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Deep water data

by Angela Herring

Urban coastal sus­tain­ability becomes an ever more pressing con­cern as more than half of the world’s pop­u­la­tion flocks to its shores—the places where cities thrive. But coastal cities don’t just pro­vide jobs and homes for humans; they are also home to myriad inter­tidal marine species, like oys­ters, corals, mus­sels, and sea stars to name a few.

“If you look at the major global envi­ron­mental threats that are oper­ating,” said Northeastern’s Marine Sci­ence Center director Geoff Trussell, “whether it’s sea level rise, or inva­sive species, or over fishing—all of these issues are fun­da­men­tally impor­tant to the sus­tain­ability of coastal com­mu­ni­ties and ecosystems.”

To better under­stand how global change is affecting marine envi­ron­ments, the Col­lege of Sci­ence announced last year an ini­tia­tive on Urban Coastal Sus­tain­ability that is cur­rently underway and includes the imple­men­ta­tion of a new doc­toral pro­gram in marine sci­ence and the design and build-​​out of new lab­o­ra­tory facil­i­ties to expand research oppor­tu­ni­ties for cur­rent and new fac­ulty, as well as students.

The Marine Sci­ence Center, where the UCS ini­tia­tive is housed, wel­comes two new fac­ulty this fall whose research is focused on col­lecting the data stored securely within the ocean’s depths.

Mark PattersonFor Mark Pat­terson, a new pro­fessor of marine and envi­ron­mental sci­ence who holds a joint appoint­ment in the Col­lege of Engi­neering, this involves devel­oping autonomous, under­water robots. For instance, his Fetch robot’s design strategy mimics that of real ocean species; the robot swims through the ocean and col­lects water sam­ples while simul­ta­ne­ously ana­lyzes them for var­ious chem­ical pollutants.

Equipped with GPS, cam­eras, and var­ious sensor types, Fetch can also col­lect infor­ma­tion about water move­ment or the ocean floor, all at much lower cost than tra­di­tional manned-​​diving expeditions.

“All of this tech­nology is autonomous,” Pat­terson said. “The robot is thinking for itself, exe­cuting a mis­sion, dealing with unfore­seen cir­cum­stances, trying to pre­serve itself, and reacting to things it sees on the coastal zone.”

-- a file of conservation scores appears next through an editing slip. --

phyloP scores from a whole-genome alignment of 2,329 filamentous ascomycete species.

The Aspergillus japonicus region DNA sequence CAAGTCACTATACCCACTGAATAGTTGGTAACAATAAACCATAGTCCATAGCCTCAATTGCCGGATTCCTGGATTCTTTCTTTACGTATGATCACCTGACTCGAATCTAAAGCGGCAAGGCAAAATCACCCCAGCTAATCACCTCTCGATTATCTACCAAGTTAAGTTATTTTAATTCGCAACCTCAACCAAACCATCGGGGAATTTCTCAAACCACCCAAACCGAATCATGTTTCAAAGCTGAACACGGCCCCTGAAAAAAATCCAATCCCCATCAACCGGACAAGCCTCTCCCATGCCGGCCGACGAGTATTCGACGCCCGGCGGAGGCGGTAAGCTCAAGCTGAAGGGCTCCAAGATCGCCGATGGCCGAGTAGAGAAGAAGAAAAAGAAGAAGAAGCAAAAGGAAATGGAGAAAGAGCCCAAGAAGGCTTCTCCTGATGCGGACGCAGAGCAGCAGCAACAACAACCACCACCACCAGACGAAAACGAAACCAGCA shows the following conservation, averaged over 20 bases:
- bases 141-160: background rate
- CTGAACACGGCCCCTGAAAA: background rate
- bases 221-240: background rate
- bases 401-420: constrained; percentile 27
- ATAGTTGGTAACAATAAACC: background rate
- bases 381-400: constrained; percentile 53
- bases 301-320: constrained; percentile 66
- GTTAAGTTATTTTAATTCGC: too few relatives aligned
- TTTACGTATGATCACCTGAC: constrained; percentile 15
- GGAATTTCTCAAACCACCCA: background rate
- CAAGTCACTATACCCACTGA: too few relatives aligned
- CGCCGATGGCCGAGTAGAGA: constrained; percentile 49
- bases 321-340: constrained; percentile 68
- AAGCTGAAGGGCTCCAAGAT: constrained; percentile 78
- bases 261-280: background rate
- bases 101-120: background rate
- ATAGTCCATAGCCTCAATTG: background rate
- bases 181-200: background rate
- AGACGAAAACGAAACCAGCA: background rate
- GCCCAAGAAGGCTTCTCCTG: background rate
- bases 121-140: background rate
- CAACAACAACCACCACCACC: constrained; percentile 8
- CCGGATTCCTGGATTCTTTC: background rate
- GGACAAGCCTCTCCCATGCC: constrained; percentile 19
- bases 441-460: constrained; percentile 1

Justin RiesPatterson’s interest in robotics devel­oped out of his research on the way global change affects coral reefs. New asso­ciate pro­fessor Justin Ries is a leading researcher in this very field, but instead of launching unmanned-​​underwater vehi­cles through the waves in search of clues on the impact of cli­mate change, he is inves­ti­gating the corals themselves.

“Corals are archives of oceanic change,” explained Ries, noting the cal­cium car­bonate that com­poses these organ­isms actu­ally traps chem­i­cals inside its crystal struc­ture. These chem­i­cals can be ana­lyzed to deter­mine the tem­per­a­ture, acidity, and chem­ical record of the ocean at var­ious time points throughout history.

This infor­ma­tion doesn’t just help deter­mine how cli­mate change affected the oceans of yore; it can also be used to pre­dict what might be in store for us in the future.

Pat­terson and Ries hope to join their efforts with the Marine Sci­ence Center’s growing team of fac­ulty and stu­dent researchers. In par­tic­ular, Pat­terson and North­eastern pro­fessor Brian Hel­muth will par­tic­i­pate in Mission-​​31, a month-​​long under­water explo­ration this fall lead by Fabien Cousteau— grandson of the famous Jacques Cousteau.

Originally published in news@Northeastern on September 19, 2013.

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